I read German and modern history at the University of St Andrews (MA 2016), spending my third year at the University of Bonn. While abroad, I studied and developed an interest in the political culture of the Weimar Republic, later writing an honours dissertation on the fate of monarchism in inter-war Germany. After completing a master’s degree in history at the University of Edinburgh (MSc 2017), I returned to St Andrews and this topic for my PhD.
My thesis concerns the fall of monarchy in Germany at the end of the First World War. Within only a few days in November 1918, the German Empire’s monarchical edifice collapsed suddenly and completely as revolution swept through the land; kings, dukes and princes in twenty-two states were overthrown and the red flag raised in triumph from their ancestral turrets. With a focus on three states, the Kingdoms of Bavaria and Württemberg and the Grand Duchy of Hessen, my thesis will examine a much-neglected legacy of this unique caesura, namely the ‘de-monarchification’ of Germany after 1918. Specifically, it will chart the various legal and political processes which accompanied and effected the abolition of Germany’s regional monarchies (both formally and symbolically) and the consequences they had for the ex-monarchs, their former subjects, the states themselves, and the relations which existed between them.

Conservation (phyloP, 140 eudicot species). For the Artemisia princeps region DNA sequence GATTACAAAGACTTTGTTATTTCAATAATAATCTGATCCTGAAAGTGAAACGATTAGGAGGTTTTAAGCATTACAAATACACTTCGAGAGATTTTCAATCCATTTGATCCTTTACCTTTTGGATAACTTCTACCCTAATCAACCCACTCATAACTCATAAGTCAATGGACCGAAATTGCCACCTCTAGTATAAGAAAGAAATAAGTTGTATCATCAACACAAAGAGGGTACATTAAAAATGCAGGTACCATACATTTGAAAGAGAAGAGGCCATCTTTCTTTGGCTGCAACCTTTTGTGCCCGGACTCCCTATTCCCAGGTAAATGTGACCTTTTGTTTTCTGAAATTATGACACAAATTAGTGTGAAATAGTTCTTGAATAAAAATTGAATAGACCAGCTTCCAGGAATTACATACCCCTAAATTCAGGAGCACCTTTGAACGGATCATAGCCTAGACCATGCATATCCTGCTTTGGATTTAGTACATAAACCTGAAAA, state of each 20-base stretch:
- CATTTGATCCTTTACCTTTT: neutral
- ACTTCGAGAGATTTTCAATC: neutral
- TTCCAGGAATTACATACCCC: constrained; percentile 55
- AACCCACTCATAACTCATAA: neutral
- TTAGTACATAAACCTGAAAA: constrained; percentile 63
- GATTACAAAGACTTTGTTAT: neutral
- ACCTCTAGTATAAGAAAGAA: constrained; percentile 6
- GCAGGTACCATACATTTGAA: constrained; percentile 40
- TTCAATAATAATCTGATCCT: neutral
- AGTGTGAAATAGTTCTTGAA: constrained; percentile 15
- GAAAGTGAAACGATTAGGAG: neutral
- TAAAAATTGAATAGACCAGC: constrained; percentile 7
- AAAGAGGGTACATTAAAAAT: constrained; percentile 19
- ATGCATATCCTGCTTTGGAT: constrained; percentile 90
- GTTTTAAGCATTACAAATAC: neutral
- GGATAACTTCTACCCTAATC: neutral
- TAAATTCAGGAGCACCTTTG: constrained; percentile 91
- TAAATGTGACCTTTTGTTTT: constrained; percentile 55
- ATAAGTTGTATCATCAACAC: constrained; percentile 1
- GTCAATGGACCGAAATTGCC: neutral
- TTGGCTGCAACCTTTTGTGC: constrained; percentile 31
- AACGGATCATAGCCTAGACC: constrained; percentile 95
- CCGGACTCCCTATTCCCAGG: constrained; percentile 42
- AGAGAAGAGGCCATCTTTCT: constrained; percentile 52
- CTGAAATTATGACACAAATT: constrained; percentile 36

This research is kindly funded by the Carnegie Trust for the Universities of Scotland.
Robertson Medal (Carnegie Trust for the Universities of Scotland, October 2017)
Principal’s Scholarship for Academic Excellence (University of St Andrews, October 2015)